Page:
2.3. Who I think is the audience: Science fiction fans. H Beam Piper fans.

2.4. Is the book appropriate for children to read? Yes. There is killing, but it is not graphic.

2.5. On the basis of reading this book, will I buy the author's next book? Yes.

2.6. The plot in a nutshell:

Stephen Silk, one of the Solar League's spies, finds himself appointed the Ambassador to New Texas to fill the vacancy left by the late Silas Cumshaw. Some inhabitants of New Texas killed Ambassador Cumshaw. Silk is to investigate Cumshaw's death and determine if the aggressive z'Srauff -- whom the Solar League suspects of planning to invade New Texas -- had a part in the murder. It becomes apparent to Silk that many who sought his appointment hope that this will get him killed, too.

During his journey to New Texas, Silk familiarizes himself with the local political situation, with his personnel, and with the side-arms the League provided him. On New Texas, everyone goes armed.

Soon after his arrival on New Texas, Silk finds himself locked in the Court of Political Justice. "[T]he defendant, Wilbur Whately, is here charged with political irresponsibility and excessive atrocity in exercising his constitutional right of criticism of a practicing politician." The defendant killed S.
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1 of 1 people found the following review helpful By Kurt A. Johnson TOP 1000 REVIEWER on December 17, 2013
Format: Paperback
This story stands alone, which is to say that is it is not in Piper’s Terro-Human Future History or Paratime milieus. New Texas was founded when the whole ornery state of Texas built themselves spaceships and headed out to the new frontier – space. But now, these rugged and independent New Texans are the target of an expansive race of extraterrestrials, and it’s up to the Solar League’s ambassador to guide them back into Earth’s embrace. Well, mister, it’s going to take one tough and wily ambassador to steer the New Texans – but is Stephen Silk that tough and that wily?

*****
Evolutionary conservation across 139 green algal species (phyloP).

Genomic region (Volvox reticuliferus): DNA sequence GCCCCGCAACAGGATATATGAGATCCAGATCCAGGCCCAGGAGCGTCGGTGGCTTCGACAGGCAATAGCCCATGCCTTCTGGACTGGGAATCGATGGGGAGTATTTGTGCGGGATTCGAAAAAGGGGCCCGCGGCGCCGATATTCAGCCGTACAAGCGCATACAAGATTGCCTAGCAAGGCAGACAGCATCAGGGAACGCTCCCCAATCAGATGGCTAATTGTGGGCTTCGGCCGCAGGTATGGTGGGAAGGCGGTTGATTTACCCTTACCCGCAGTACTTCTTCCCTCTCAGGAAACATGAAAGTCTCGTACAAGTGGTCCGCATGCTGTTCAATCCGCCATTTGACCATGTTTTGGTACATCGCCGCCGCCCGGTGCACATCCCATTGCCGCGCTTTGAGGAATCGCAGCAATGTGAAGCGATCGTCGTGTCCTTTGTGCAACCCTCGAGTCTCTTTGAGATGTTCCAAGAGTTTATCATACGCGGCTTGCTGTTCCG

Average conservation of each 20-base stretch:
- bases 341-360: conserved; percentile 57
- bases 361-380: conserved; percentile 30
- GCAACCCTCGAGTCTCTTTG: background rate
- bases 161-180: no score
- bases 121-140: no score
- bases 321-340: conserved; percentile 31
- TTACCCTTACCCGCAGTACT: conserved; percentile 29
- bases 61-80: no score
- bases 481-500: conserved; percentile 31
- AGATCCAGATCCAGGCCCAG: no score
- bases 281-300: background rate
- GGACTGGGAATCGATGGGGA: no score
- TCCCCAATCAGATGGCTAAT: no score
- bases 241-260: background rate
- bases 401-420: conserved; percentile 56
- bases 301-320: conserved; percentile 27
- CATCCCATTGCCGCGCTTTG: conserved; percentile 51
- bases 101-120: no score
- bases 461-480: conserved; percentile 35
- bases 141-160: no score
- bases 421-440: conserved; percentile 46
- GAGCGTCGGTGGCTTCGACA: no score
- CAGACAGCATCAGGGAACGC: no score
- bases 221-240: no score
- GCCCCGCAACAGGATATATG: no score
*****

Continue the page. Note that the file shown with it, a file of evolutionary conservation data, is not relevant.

This story is absolutely great! H. Beam Piper (1904-64) is one of the little recognized greats of science fiction. He was an expert at creating fascinating worlds that were both fantastic and yet utterly believable, and this story shows his writing ability off to great effect. If you like good sci-fi, then you will like this book. If you are a fan of H. Beam Piper, then it is a must-have!
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1 of 1 people found the following review helpful By RL on April 4, 2013
Format: Kindle Edition Verified Purchase
A world where you can shoot politicians? Talk about going all in for libertarians and anarchists!

However, Mr. Piper doesn't let this become a comic book and he gives you a world in which there is more than meets the eye upon first blush.
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2 of 3 people found the following review helpful By M. Bjerk on December 16, 2011
Format: Kindle Edition Verified Purchase
H. Beam piper is a lost gem of Sci Fi writers. He writes in the classic sense of Sci Fi, not in the space opera style that is much more common today. But his writing is very good. His stories always move at a good clip, and this one is no exception. He follows the principle of leaders being responsible to their constituents to its extreme, but not illogical conclusion, and a great story ensues.. That makes it sound dull, but that is not at all the case! Read it. It would be well worth it even if it were not free.